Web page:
As a result, North Carolinians who are older, have low-to-moderate incomes, and have high health care needs would face unaffordable costs under the GOP proposal.

For a Greensboro family of four—two 35-year-old parents with two young children—that earns $65,000 annually, premium costs for a Silver plan would jump by 73 percent. In order to afford a decent health care plan, this middle-income family would have to pay roughly 15% of their income toward premiums alone.

Young people with much lower incomes would also see higher costs. A 33-year-old single mother of two children who makes $26,000 a year in Orange County would see her premium increase by a whopping 490 percent. Read more

Commentary, Trump Administration

Speak bigly, carry a small pen: Trump’s executive order on the Affordable Care Act

Donald Trump speakingOn his first day in office, President Trump signed an executive order targeting the Affordable Care Act (ACA). Since then, much as been made about what the executive order might mean. Because Congress has failed to come up with a repeal-and-replace plan as expeditiously as promised during campaign season, it seems that the executive order seeks to say a lot without doing very much in the short term.

Unfortunately, media coverage of the executive order has served the President’s goals—to confuse the public and subvert confidence in the law. Much like the congressional votes earlier this month to pass a budget resolution starting the process of repeal, the executive order has no impact on policy and makes no immediate changes to the law. What’s more, while the order makes references to curbing “economic and regulatory burdens” of the law, it grants no new authority to executive agencies. Any proposed changes—such as eliminating the individual responsibility provision of the law and others—would have to come through normal regulatory or legislative channels.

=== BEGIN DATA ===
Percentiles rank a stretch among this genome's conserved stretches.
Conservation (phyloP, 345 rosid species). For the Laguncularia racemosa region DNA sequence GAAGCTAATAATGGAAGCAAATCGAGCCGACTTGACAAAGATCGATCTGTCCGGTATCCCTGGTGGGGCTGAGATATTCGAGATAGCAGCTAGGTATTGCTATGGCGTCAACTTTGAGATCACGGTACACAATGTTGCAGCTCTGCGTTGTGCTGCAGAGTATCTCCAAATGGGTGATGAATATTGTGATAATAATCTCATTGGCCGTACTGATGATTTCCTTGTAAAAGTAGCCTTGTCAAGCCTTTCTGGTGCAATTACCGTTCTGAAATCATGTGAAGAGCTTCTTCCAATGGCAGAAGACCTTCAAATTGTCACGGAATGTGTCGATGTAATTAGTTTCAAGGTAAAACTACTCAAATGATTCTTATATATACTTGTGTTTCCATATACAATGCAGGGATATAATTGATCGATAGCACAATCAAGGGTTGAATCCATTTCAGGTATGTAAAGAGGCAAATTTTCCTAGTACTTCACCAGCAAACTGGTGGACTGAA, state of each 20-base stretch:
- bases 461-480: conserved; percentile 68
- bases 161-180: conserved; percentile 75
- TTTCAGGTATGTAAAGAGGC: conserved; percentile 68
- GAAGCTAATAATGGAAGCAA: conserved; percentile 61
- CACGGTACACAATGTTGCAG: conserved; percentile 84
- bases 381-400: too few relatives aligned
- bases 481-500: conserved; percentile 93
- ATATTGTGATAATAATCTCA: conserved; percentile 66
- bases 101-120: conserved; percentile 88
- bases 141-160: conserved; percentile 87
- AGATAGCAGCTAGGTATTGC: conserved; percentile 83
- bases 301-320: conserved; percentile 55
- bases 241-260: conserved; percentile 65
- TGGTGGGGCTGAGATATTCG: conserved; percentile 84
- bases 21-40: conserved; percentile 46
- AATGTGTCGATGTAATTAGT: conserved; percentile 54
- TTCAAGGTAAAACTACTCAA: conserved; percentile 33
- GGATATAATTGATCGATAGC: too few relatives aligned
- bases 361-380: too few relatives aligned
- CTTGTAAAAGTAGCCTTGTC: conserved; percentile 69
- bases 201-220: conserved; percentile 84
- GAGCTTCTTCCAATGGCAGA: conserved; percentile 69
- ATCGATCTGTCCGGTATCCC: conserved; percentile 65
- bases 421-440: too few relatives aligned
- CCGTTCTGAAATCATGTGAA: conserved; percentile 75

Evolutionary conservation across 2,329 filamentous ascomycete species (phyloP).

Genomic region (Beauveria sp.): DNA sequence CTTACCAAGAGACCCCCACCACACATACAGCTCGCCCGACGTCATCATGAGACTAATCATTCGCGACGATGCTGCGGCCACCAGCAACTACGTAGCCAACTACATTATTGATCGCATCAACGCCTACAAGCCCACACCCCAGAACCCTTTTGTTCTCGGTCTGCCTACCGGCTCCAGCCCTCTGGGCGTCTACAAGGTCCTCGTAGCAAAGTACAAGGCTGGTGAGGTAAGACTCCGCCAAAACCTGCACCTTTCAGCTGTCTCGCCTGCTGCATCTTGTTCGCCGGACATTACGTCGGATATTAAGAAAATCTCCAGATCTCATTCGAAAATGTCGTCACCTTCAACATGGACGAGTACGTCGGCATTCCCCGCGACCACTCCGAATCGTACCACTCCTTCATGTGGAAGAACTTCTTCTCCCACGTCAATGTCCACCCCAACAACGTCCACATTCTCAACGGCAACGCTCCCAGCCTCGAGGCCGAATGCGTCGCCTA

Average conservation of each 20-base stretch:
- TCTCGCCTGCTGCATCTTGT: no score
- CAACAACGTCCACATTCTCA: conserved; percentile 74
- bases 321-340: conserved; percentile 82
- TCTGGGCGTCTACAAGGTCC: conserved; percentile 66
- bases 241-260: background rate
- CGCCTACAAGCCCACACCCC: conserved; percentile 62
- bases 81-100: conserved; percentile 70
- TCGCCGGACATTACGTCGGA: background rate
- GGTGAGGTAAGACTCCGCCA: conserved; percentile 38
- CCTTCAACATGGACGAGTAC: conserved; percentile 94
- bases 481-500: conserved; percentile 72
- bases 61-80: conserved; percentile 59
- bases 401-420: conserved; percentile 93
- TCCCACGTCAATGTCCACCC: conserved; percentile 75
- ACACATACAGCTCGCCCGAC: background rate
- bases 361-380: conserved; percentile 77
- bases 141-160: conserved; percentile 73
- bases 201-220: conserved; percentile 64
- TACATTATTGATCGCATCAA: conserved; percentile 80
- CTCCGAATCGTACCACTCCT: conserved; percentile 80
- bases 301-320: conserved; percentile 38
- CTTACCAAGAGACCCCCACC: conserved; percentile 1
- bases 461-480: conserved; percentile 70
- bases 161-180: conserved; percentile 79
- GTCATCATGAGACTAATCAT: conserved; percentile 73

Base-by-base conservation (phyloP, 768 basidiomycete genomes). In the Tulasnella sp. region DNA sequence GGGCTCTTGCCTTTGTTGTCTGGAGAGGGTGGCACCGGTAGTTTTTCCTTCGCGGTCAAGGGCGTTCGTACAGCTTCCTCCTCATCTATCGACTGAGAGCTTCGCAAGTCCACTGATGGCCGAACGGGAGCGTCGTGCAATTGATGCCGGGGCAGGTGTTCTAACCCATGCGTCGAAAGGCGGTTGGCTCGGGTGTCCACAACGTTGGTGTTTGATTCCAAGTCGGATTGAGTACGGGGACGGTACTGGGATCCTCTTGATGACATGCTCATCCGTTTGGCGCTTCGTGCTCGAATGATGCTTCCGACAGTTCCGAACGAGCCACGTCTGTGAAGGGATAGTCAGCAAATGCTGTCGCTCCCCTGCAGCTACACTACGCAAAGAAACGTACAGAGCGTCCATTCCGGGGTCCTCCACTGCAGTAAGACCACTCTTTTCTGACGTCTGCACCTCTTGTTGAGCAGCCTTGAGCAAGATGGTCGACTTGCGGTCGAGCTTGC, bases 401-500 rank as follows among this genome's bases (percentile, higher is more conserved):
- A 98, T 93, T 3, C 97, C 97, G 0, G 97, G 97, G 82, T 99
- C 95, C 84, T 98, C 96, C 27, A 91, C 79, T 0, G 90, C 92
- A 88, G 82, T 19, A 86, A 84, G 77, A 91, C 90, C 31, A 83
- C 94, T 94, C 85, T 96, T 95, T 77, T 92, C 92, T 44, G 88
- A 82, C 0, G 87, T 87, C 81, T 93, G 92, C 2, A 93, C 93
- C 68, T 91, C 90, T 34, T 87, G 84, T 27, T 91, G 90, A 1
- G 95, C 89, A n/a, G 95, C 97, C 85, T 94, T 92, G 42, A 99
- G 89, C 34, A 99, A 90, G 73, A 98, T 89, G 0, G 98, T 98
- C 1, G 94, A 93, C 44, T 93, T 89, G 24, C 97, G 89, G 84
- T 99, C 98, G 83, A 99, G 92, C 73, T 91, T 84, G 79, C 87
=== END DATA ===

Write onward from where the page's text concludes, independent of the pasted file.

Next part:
But here’s what the order does do: it signals the administration’s commitment to dismantling the gains that we’ve seen under the ACA. What’s more, it irresponsibly signals an urgency to undo the ACA without first enacting a plan to replace the law.

That’s dangerous for not only millions of Americans who benefit from the law, but it causes chaos for the insurance market. Insurance companies will have to apply to sell 2018 Marketplace plans by May; why commit to selling plans for 2018 if the Trump administration is not committed to maintaining a stable market? That’s especially true if the GOP pursues a reckless repeal-and-run strategy, seeking to repeal the law, delay the effective date, and come up with a replacement plan later.

Therefore, while largely symbolic, the executive order jeopardizes market confidence, which will likely contribute to an exodus of insurers from both the Marketplace and the non-Marketplace individual market. Think having only Blue Cross plans in every county is bad? Wait until no one is willing to sell.

At the end of the day, the ACA is still the law of the land, and consumers can continue to sign up for 2017 coverage until Open Enrollment ends next week on Tuesday, January 31. Don’t let the administration’s distractions fool consumers into thinking that enrolling is futile—financial help is still available, and most people are still required to have coverage. North Carolinians should enroll while they still can.